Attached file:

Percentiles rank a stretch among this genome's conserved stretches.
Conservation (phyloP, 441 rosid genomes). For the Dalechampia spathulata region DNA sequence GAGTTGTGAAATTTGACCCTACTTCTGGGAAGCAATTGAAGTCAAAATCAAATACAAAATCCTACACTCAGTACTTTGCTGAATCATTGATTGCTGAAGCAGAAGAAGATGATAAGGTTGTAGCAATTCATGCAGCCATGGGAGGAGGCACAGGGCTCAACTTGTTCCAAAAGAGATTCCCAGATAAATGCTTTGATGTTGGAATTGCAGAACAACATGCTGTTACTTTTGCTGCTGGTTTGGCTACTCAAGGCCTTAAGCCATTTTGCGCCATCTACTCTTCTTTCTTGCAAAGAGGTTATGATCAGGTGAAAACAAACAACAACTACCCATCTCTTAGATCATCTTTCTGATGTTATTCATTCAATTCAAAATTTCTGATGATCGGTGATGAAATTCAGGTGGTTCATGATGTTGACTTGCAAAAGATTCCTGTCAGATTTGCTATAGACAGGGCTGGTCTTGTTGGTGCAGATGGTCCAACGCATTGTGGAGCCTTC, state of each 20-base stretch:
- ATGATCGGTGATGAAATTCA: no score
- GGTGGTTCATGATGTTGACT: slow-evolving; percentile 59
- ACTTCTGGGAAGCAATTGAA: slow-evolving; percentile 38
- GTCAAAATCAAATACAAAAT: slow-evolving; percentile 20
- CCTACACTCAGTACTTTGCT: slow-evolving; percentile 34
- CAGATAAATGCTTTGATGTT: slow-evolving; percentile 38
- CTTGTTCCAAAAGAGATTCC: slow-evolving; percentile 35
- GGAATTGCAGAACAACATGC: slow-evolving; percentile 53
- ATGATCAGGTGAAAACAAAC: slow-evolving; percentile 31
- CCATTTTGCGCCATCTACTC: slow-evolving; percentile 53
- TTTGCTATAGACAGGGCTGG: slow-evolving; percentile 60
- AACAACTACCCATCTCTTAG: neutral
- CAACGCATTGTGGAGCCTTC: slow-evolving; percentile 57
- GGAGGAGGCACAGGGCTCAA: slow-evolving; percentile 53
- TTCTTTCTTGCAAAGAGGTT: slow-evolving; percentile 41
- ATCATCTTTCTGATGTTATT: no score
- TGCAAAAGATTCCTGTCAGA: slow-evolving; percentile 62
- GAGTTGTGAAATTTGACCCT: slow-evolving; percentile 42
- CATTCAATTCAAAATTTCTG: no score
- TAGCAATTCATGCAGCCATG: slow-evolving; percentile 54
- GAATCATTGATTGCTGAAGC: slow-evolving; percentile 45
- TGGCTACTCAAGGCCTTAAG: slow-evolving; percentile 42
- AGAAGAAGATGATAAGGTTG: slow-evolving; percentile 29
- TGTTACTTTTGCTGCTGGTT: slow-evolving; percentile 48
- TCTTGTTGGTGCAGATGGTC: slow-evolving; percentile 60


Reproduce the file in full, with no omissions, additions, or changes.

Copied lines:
Percentiles rank a stretch among this genome's conserved stretches.
Conservation (phyloP, 441 rosid genomes). For the Dalechampia spathulata region DNA sequence GAGTTGTGAAATTTGACCCTACTTCTGGGAAGCAATTGAAGTCAAAATCAAATACAAAATCCTACACTCAGTACTTTGCTGAATCATTGATTGCTGAAGCAGAAGAAGATGATAAGGTTGTAGCAATTCATGCAGCCATGGGAGGAGGCACAGGGCTCAACTTGTTCCAAAAGAGATTCCCAGATAAATGCTTTGATGTTGGAATTGCAGAACAACATGCTGTTACTTTTGCTGCTGGTTTGGCTACTCAAGGCCTTAAGCCATTTTGCGCCATCTACTCTTCTTTCTTGCAAAGAGGTTATGATCAGGTGAAAACAAACAACAACTACCCATCTCTTAGATCATCTTTCTGATGTTATTCATTCAATTCAAAATTTCTGATGATCGGTGATGAAATTCAGGTGGTTCATGATGTTGACTTGCAAAAGATTCCTGTCAGATTTGCTATAGACAGGGCTGGTCTTGTTGGTGCAGATGGTCCAACGCATTGTGGAGCCTTC, state of each 20-base stretch:
- ATGATCGGTGATGAAATTCA: no score
- GGTGGTTCATGATGTTGACT: slow-evolving; percentile 59
- ACTTCTGGGAAGCAATTGAA: slow-evolving; percentile 38
- GTCAAAATCAAATACAAAAT: slow-evolving; percentile 20
- CCTACACTCAGTACTTTGCT: slow-evolving; percentile 34
- CAGATAAATGCTTTGATGTT: slow-evolving; percentile 38
- CTTGTTCCAAAAGAGATTCC: slow-evolving; percentile 35
- GGAATTGCAGAACAACATGC: slow-evolving; percentile 53
- ATGATCAGGTGAAAACAAAC: slow-evolving; percentile 31
- CCATTTTGCGCCATCTACTC: slow-evolving; percentile 53
- TTTGCTATAGACAGGGCTGG: slow-evolving; percentile 60
- AACAACTACCCATCTCTTAG: neutral
- CAACGCATTGTGGAGCCTTC: slow-evolving; percentile 57
- GGAGGAGGCACAGGGCTCAA: slow-evolving; percentile 53
- TTCTTTCTTGCAAAGAGGTT: slow-evolving; percentile 41
- ATCATCTTTCTGATGTTATT: no score
- TGCAAAAGATTCCTGTCAGA: slow-evolving; percentile 62
- GAGTTGTGAAATTTGACCCT: slow-evolving; percentile 42
- CATTCAATTCAAAATTTCTG: no score
- TAGCAATTCATGCAGCCATG: slow-evolving; percentile 54
- GAATCATTGATTGCTGAAGC: slow-evolving; percentile 45
- TGGCTACTCAAGGCCTTAAG: slow-evolving; percentile 42
- AGAAGAAGATGATAAGGTTG: slow-evolving; percentile 29
- TGTTACTTTTGCTGCTGGTT: slow-evolving; percentile 48
- TCTTGTTGGTGCAGATGGTC: slow-evolving; percentile 60